by Dr. Mary M. Gillam
In May 2003, Harvard Business Review published the article “IT Doesn’t Matter” by Nicholas Carr. Challenging the traditional paradigm of thinking that information technology (IT) added strategic value to the organization, Carr’s article provoked much debate in the information technology community. As a former chief information officer, director of information technology, and director of technology, innovation, and engineering, I immersed myself in the debate.
However, as I reflect on how Carr’s article disrupted the IT narrative in 2003, I thought what would happen if the same disruption ignited the leadership value-add paradigm today? Does leadership matter? Can organizations survive without leadership?
As a retired Air Force Colonel, I would like to approach this topic militarily. Imagine being on the battlefield without a strategy for success? Who is in charge? With no commander’s intent, what is the game plan for mission execution? For non-military audiences, commander’s intent is the desired outcome or end-state.
Now, imagine if a corporation, government agency, non-profit, or small business operated with no vision for organization success. With the absence of leadership, then what are the expectations for getting to the next level of organization performance? Is there a path forward? If so, who is orchestrating that path?
“Where there is no vision, the people perish” (Proverbs 29:18, KJV). In essence, they are left unrestrained.
As a critical thinker, what level of success would you expect for either of the above entities if leadership were absent? The obvious answer would be minimal because leadership does matter, and leaders are expected to lead.
One example of a military giant who was successful in his endeavor to lead was Alexander the Great. In high school, I was a history buff. I loved world history. Capitalizing on that knowledge, I wrote a play about the exploits of Alexander the Great. As the King of Macedon, Alexander proved to be a remarkable leader and military strategist creating the largest empire in the ancient world. Age did not preclude him from proving his leadership merit. All of his conquests occurred prior to age 32, which were extraordinary. Despite all of his wins on the battlefield, unfortunately, malaria would cause his demise. Yet, Alexander the Great proved that leadership does matter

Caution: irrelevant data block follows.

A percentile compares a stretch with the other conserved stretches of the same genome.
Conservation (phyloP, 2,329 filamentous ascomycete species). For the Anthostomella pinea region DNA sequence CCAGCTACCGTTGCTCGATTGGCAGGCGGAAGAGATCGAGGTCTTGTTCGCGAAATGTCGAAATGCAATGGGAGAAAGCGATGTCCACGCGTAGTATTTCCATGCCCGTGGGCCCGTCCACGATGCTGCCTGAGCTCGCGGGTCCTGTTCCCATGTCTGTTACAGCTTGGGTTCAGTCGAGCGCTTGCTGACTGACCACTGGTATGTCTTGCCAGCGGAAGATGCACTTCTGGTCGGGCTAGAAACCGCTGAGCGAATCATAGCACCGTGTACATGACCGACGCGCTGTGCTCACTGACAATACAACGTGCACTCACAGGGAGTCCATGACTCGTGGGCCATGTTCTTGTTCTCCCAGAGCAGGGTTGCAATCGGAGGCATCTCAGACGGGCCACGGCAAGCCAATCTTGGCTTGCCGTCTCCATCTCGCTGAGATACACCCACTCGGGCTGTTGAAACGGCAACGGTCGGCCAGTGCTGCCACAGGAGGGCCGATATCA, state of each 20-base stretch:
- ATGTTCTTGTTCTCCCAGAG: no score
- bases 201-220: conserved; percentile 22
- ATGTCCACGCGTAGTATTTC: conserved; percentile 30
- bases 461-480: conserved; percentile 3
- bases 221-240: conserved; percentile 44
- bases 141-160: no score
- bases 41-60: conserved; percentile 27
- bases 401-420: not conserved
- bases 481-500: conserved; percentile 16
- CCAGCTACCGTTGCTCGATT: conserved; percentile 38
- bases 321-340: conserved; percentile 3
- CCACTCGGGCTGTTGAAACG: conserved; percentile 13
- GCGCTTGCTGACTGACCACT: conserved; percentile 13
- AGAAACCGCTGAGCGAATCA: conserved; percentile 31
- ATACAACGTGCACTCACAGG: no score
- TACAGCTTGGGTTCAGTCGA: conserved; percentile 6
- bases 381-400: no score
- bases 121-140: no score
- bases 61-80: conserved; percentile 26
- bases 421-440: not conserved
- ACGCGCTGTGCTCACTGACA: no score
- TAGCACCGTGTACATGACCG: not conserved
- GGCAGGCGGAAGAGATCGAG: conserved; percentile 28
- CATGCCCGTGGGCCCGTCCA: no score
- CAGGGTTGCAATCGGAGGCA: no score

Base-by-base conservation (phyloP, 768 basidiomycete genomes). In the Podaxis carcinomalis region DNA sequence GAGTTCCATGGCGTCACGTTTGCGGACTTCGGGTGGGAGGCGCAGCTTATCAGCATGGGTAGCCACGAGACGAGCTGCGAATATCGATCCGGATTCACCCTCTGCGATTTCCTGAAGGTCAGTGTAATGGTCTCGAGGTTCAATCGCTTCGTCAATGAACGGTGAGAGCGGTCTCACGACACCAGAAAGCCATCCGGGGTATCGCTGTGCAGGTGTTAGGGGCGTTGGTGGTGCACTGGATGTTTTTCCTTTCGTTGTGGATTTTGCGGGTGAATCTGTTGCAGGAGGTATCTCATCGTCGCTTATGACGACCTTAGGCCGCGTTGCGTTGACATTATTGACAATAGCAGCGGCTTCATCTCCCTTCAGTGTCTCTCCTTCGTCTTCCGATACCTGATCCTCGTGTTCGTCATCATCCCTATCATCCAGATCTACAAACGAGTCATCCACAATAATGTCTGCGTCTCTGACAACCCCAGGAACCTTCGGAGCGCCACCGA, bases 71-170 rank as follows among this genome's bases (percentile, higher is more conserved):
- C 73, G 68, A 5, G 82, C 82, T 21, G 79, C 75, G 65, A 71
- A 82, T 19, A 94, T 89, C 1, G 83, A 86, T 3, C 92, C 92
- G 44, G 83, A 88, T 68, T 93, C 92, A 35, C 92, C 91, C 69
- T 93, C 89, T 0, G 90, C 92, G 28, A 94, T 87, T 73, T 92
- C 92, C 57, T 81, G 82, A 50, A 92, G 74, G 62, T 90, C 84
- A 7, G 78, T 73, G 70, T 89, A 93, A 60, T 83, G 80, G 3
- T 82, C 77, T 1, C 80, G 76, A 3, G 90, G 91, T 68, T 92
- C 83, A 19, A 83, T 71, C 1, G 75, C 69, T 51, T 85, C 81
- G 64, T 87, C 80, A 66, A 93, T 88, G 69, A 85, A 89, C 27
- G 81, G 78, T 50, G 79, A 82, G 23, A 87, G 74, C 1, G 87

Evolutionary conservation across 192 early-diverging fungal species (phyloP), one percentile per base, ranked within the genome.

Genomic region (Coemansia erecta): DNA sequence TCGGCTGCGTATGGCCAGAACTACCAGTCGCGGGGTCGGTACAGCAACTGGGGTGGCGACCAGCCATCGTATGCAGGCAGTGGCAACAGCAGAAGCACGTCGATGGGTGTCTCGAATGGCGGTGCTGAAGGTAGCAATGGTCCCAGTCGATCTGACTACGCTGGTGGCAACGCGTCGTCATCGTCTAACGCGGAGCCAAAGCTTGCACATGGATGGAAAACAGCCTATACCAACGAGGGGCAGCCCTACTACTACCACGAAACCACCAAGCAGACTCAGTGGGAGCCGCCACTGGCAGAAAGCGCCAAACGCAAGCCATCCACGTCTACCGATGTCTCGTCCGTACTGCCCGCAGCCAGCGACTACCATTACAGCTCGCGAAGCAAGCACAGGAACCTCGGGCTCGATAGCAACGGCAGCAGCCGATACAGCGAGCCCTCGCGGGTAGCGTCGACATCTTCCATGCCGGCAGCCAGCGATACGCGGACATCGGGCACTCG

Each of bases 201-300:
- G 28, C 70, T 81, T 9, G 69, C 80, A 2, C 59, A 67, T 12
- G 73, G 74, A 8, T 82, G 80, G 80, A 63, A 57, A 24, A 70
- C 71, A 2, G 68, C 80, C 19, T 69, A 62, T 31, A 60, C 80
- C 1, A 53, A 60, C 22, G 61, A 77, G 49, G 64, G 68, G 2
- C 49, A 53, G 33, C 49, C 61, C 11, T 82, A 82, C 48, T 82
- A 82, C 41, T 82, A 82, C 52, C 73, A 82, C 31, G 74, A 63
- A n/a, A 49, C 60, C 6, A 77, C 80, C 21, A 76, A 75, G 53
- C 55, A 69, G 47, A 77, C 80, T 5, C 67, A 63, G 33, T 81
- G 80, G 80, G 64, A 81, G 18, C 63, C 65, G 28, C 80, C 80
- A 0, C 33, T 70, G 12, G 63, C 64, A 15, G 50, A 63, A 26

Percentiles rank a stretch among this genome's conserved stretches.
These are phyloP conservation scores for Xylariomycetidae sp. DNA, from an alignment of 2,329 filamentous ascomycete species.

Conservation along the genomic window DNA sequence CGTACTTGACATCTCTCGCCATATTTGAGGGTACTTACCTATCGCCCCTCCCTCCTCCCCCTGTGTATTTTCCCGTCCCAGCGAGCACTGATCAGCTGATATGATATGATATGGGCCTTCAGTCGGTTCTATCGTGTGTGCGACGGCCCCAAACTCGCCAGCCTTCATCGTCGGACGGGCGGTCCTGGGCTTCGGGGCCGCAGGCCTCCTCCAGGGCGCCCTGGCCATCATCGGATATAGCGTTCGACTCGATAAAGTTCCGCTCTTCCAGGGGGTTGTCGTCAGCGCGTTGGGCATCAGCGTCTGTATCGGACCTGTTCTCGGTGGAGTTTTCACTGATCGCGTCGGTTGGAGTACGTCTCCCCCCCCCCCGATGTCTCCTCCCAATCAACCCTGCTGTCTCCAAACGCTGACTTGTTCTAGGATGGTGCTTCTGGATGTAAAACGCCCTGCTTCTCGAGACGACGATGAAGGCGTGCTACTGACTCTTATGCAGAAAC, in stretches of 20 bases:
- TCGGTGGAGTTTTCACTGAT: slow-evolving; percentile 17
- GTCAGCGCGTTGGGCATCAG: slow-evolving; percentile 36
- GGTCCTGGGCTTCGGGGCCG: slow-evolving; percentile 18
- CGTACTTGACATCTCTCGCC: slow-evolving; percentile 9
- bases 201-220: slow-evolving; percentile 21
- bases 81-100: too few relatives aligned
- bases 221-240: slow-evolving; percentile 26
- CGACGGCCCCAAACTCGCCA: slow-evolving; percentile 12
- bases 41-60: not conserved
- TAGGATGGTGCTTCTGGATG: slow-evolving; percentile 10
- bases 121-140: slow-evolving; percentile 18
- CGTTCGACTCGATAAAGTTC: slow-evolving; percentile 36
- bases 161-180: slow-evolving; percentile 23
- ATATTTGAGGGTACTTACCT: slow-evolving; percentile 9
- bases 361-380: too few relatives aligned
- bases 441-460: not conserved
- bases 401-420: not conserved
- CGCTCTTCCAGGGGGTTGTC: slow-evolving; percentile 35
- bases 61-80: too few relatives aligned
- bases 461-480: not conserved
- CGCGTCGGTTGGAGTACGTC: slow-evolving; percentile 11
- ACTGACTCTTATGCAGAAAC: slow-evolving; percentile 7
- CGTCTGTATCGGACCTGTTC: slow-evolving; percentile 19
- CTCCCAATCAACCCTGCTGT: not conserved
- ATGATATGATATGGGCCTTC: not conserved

Another example of a powerful military leader who proved the significance of leadership was the late General Norman Schwarzkopf. During General Schwarzkopf’s tenure as the Commander of the United States Central Command, I was assigned to the Joint Staff Directorate of Intelligence at the Pentagon. History will forever credit General Schwarzkopf with orchestrating the victories in Operations Desert Shield and Desert Storm.
A profound military strategist, General Schwarzkopf provided the leadership critical for military success. Not only was the general large in statue, but large in integrity and honor. These traits were exemplified in his best-selling book, It Doesn’t Take a Hero.
In summary, the absence of leadership can create chaos not only on the battlefield but in organizations. For teams to be effective, there must be congruency in goals and objectives. Therefore, bonafide leaders can be the conduit that binds organizations together vectoring team members in the right direction.
About the author:
Dr. Mary M. Gillam is the owner of Executive Leadership Enterprise & Management Services located in the Washington DC metropolitan area. She is a retired Air Force Colonel and former member of the Senior Executive Service Corps with the Department of Defense at the Pentagon. She is the host of a local television show, Leadership Table Talk, and the inventor of the board game, The Leadership Build Zone. An Amazon #1 best-selling author, she is also the creator of the C.O.R.E Leadership Development Model. Her website is http://www.executiveleadershipbiz.com.